The culture wars have barely begun

A few years ago, Republicans might have seen a guy like Riggleman as their future. He’s a small-business owner from the rural part of a purple-blue state who cares a lot about national security and keeping taxes low, and not much about policing people’s personal lives. In the infamous 2013 GOP autopsy report diagnosing why Republicans kept losing the popular vote and popular support, party leaders wrote that “young people and increasingly other voters will continue to tune us out” if the GOP does not become more inclusive. The culture wars were over, the report seemed to suggest—standing against same-sex marriage was a way to lose elections, not win them. But as Riggleman’s saga makes clear, there are many places in the country where issues such as LGBTQ rights are not at all settled. As the 117th Congress convenes this month, voices from those places may be the loudest ones on the right. “I’ve been screaming, ‘We need to become a big-tent party!’ for some time,” Riggleman told me. “But I think they misunderstood me and thought I meant ‘carnival tent.’”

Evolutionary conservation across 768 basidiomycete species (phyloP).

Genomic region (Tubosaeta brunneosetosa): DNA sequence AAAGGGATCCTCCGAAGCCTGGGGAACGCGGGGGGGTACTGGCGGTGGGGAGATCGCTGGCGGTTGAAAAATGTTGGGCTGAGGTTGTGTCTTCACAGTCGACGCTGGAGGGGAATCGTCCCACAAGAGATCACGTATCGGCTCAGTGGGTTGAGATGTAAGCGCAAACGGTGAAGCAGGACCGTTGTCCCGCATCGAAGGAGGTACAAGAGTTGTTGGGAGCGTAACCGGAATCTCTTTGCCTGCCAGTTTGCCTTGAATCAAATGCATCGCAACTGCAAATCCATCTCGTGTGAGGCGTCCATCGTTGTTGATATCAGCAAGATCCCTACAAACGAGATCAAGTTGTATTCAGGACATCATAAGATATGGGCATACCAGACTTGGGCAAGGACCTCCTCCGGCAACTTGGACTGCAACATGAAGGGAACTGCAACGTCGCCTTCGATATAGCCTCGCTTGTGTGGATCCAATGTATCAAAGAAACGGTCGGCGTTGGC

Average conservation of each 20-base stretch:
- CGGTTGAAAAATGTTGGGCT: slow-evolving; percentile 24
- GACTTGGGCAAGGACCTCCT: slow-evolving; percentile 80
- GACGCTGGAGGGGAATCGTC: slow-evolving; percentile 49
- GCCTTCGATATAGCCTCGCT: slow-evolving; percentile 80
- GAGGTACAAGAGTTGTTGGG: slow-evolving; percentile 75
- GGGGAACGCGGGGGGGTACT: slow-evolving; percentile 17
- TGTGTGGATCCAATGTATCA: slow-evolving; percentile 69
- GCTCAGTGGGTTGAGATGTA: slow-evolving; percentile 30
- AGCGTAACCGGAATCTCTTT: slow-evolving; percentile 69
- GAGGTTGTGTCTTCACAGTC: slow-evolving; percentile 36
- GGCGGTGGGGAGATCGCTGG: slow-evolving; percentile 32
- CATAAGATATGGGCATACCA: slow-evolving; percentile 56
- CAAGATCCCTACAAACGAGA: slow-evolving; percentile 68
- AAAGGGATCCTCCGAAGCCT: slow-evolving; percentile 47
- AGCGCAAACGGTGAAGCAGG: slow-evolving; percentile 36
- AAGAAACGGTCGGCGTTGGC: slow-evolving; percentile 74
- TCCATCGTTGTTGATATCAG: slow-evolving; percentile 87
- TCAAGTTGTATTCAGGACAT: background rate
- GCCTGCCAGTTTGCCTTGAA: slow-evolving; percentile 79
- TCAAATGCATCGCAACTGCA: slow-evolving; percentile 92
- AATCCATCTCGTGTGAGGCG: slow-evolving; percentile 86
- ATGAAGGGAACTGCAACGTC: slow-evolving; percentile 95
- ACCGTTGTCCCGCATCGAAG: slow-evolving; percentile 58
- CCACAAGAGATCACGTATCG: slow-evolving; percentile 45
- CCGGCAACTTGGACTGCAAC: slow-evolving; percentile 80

Riggleman has spent the past six months battling the more fringe parts of his party. Shortly after he was effectively fired, he started receiving hate mail, calling him a “fag lover,” a leader of “Bibi Netanyahu’s pedophile ring,” and a “tool of the anti-Christ.” One troll even called his wife “the spawn of Satan”—making the two of them a sort of underworld power couple, Riggleman joked. “I really am not a big fan of conspiracy theories or radicalization,” he said. “There’s this bizarre stream of that running through the GOP right now. And it’s going to hurt the party.” He has used much of his final time in office to condemn QAnon, the right-wing conspiracy theory that has been promoted by conservatives such as Marjorie Taylor Greene, the newly elected representative from Georgia. “It’s very hard to call myself a Republican if I believe there’s a significant portion of the party—even if it’s 15 to 20 percent—who believe some of those things,” Riggleman said. “Something that used to be called the Grand Old Party now stands for ‘Grandpa’s on Peyote.’”